Years ago we were coaching a soccer team of six-year-old girls. After a game with a team clearly way more organized and much better coached than ours, I asked the other coach how he did it.
“Oh it’s not what we do,” he said. “It’s what we don’t do, and even what we don’t say.”
He explained that they kept things very simple.
“We don’t tell them about passing or dribbling or very much of anything. We just tell them we want the ball in the goal.
“We don’t call them halfbacks or fullbacks or strikers or sweepers. They’re kickers and honeybees and goalguarders. Kickers go where the ball is, honeybees go where the ball is going to be, and goalguarders kick it away if it gets close.”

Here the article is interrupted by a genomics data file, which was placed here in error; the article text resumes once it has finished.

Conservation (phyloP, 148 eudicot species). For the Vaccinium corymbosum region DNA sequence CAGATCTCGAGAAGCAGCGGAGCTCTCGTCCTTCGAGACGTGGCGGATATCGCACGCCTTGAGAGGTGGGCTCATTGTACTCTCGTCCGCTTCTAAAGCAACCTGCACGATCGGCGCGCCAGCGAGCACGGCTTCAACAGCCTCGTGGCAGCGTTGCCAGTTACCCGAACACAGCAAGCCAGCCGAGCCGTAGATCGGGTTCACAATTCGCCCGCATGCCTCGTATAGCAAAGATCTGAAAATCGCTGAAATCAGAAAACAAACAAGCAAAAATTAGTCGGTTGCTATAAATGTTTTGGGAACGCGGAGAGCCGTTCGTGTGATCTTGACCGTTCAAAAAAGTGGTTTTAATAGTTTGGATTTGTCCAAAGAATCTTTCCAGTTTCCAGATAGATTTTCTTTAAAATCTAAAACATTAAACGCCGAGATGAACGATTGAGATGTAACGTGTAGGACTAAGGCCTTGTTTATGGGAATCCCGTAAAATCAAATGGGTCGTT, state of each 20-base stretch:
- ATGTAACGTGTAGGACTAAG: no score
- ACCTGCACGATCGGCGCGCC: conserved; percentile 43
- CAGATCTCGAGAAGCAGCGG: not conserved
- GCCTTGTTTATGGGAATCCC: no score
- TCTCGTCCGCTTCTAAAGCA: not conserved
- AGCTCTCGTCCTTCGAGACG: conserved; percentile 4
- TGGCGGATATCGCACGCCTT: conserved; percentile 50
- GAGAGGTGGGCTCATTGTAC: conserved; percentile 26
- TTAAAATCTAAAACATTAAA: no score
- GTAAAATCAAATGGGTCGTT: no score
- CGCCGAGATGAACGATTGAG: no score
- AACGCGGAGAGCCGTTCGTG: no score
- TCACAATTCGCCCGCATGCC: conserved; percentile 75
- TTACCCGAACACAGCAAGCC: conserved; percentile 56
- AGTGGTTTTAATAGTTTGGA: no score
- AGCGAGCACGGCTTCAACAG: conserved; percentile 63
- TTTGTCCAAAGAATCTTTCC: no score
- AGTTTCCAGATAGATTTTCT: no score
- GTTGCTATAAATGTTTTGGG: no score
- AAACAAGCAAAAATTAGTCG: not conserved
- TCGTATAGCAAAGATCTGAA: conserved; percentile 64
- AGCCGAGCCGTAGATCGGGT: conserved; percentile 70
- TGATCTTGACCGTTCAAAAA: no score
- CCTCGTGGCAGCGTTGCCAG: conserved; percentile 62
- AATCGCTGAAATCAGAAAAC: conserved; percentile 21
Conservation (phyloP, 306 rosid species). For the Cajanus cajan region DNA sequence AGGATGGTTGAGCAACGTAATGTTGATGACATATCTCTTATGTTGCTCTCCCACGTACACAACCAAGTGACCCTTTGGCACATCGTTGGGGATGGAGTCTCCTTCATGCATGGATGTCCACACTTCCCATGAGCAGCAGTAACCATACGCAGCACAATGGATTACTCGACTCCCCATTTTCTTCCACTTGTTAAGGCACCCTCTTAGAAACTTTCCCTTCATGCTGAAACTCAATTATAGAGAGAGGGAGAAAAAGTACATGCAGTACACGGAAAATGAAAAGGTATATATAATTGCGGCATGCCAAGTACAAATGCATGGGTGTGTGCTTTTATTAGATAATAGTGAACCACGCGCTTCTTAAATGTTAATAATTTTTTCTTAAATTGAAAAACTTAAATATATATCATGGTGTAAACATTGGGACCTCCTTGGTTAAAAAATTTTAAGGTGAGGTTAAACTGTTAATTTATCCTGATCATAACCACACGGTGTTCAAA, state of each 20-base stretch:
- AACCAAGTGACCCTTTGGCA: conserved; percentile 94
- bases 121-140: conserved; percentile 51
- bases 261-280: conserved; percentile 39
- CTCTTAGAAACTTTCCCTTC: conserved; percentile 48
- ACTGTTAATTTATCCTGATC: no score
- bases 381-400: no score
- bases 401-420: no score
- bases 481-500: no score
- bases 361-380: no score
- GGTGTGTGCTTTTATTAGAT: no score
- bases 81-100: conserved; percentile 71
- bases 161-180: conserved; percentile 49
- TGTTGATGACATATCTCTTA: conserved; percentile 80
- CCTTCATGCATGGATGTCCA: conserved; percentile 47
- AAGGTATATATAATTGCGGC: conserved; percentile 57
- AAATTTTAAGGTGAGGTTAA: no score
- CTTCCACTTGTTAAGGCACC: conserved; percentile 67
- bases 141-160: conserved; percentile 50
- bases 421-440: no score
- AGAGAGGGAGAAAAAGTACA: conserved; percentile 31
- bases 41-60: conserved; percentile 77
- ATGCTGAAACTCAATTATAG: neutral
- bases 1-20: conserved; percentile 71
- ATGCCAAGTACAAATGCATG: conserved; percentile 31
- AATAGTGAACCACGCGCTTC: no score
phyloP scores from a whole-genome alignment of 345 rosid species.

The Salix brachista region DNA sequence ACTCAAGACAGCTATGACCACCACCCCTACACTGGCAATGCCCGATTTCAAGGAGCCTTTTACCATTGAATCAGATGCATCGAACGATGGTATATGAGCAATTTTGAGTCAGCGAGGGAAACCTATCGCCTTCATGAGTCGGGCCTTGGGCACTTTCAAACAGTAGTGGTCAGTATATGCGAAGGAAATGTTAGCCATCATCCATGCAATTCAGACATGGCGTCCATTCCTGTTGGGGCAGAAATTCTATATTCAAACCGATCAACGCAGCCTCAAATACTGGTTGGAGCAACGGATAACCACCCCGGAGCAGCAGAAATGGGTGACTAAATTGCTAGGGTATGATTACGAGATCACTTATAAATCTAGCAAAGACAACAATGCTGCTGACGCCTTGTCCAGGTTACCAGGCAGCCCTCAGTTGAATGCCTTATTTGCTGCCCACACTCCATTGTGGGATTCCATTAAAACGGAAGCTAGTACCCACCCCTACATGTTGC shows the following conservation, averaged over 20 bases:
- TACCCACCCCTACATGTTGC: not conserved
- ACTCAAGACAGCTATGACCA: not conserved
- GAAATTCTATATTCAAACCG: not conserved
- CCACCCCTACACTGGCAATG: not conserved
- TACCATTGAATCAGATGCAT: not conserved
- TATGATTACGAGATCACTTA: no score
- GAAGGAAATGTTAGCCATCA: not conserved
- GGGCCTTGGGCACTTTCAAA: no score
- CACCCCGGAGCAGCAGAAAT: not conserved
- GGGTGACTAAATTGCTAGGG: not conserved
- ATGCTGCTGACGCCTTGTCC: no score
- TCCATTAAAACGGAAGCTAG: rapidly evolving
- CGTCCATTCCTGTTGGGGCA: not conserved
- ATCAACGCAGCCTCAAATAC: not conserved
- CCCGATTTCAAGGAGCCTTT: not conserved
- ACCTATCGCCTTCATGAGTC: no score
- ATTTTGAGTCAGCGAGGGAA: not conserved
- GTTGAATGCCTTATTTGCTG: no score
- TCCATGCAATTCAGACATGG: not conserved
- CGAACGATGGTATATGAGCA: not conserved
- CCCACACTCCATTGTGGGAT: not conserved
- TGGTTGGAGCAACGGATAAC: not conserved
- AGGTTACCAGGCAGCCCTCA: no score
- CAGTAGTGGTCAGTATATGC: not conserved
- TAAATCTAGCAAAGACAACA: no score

And perhaps the most interesting thing of all:
“We never tell them what they did wrong, or what they’re doing wrong,” he said. “Instead of that, we wait until they do something right, and when they do, we make a really big deal of it. We make sure all the others know what they did right.”
This made so much sense that we started copying it immediately. By the following year, the girls had way more fun, the parents had more fun, and the coaches had more fun, and oh, by the way, not that it mattered, but that team also won every game.